Important records of Civil Servants now available on SoG Data Online
Candidates taking the Civil Service examinations between 1855 and 1939 had to provide proof that they were at least 21 years old. The evidence they submitted often consisted of a birth certificate or a certified extract from a baptismal register. However in some cases these were not available and all manner of alternative evidence was produced, such as Indian horoscopes drawn up at a child’s birth.
The example illustrated here shows the evidence provided by Robert Macdonald in support of his son John. He states that no birth or baptismal records survive of John’s birth, and that the only evidence he can produce is an inscription on the lid of his writing desk that he made at the time, which he duly submits.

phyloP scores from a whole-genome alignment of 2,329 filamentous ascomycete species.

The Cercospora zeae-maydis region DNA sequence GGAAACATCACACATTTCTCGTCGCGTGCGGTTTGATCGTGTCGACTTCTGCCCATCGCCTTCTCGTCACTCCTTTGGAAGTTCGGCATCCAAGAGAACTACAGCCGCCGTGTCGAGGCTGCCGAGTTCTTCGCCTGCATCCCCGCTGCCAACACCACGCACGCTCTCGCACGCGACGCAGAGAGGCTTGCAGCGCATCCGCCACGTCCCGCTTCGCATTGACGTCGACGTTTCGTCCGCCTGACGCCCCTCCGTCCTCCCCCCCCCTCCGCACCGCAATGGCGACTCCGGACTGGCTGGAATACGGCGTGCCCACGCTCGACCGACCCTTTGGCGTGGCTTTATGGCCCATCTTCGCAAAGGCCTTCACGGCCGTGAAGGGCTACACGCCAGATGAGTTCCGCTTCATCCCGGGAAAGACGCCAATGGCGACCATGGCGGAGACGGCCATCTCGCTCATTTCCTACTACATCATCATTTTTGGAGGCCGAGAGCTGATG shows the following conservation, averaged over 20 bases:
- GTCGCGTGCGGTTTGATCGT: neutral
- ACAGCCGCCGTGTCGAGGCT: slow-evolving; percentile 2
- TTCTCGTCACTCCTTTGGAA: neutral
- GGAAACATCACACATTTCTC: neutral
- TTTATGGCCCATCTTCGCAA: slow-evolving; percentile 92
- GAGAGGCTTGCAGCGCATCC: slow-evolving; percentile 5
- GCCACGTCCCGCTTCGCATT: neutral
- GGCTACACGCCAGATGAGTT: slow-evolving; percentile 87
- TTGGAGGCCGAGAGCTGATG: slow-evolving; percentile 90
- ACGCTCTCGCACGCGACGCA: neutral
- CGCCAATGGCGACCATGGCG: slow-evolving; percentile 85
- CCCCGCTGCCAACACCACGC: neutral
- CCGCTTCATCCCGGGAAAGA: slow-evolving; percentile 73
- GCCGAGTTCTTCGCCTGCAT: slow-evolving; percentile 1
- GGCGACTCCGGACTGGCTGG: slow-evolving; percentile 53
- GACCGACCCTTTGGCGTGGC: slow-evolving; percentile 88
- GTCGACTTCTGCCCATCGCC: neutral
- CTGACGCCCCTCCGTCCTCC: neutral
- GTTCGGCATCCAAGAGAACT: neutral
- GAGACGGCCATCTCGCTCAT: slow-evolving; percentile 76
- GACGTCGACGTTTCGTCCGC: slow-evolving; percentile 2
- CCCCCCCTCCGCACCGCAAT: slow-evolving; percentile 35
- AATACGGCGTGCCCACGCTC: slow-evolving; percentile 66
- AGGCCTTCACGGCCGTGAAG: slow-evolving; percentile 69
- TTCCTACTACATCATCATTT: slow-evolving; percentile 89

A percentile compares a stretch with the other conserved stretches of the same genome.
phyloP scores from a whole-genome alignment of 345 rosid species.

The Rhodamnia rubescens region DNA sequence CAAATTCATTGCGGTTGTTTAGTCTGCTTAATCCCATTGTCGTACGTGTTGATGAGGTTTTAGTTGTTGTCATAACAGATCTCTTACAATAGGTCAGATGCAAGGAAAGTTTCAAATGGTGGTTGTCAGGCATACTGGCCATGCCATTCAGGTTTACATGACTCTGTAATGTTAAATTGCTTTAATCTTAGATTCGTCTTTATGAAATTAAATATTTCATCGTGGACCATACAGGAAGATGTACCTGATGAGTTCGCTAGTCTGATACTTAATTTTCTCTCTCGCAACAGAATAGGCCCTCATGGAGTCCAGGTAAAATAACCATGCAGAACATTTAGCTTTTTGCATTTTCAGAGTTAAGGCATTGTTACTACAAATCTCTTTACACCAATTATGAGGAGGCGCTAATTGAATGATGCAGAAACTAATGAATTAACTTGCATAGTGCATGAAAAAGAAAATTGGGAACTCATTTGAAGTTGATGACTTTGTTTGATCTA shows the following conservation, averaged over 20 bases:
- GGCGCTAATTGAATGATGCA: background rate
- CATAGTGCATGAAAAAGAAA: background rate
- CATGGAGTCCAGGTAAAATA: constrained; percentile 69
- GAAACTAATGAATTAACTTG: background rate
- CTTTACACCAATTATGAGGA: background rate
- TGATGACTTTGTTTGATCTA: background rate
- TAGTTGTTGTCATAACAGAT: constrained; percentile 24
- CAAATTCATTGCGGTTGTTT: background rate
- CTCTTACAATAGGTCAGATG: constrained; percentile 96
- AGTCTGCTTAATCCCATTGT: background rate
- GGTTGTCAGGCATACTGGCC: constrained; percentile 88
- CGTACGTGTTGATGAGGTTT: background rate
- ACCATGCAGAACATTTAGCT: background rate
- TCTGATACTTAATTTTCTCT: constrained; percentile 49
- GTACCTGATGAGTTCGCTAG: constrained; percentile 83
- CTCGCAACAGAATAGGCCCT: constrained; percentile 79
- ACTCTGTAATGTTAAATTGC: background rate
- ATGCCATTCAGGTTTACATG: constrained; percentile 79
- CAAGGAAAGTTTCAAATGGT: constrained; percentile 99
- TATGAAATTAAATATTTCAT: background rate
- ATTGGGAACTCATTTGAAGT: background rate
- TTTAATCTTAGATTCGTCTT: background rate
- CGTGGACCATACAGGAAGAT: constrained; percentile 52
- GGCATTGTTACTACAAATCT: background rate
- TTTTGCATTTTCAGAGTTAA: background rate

The geographical spread of the collection is extremely wide - there are many births in Ireland, the Channel Islands, Malta and Gibraltar and others for British people born all over the world, especially in India.
The surviving documents only include evidence of birth for a small proportion of Civil Servants, some 60,000 people in all. However the collection may provide vital evidence of an ancestor’s birth date that would be difficult or impossible to prove otherwise.
Members of the Society of Genealogists can carry out a search of the collection and view the original documents here (after logging in). Non-members can search for a name in the collection here, but will not be able to view the documents.
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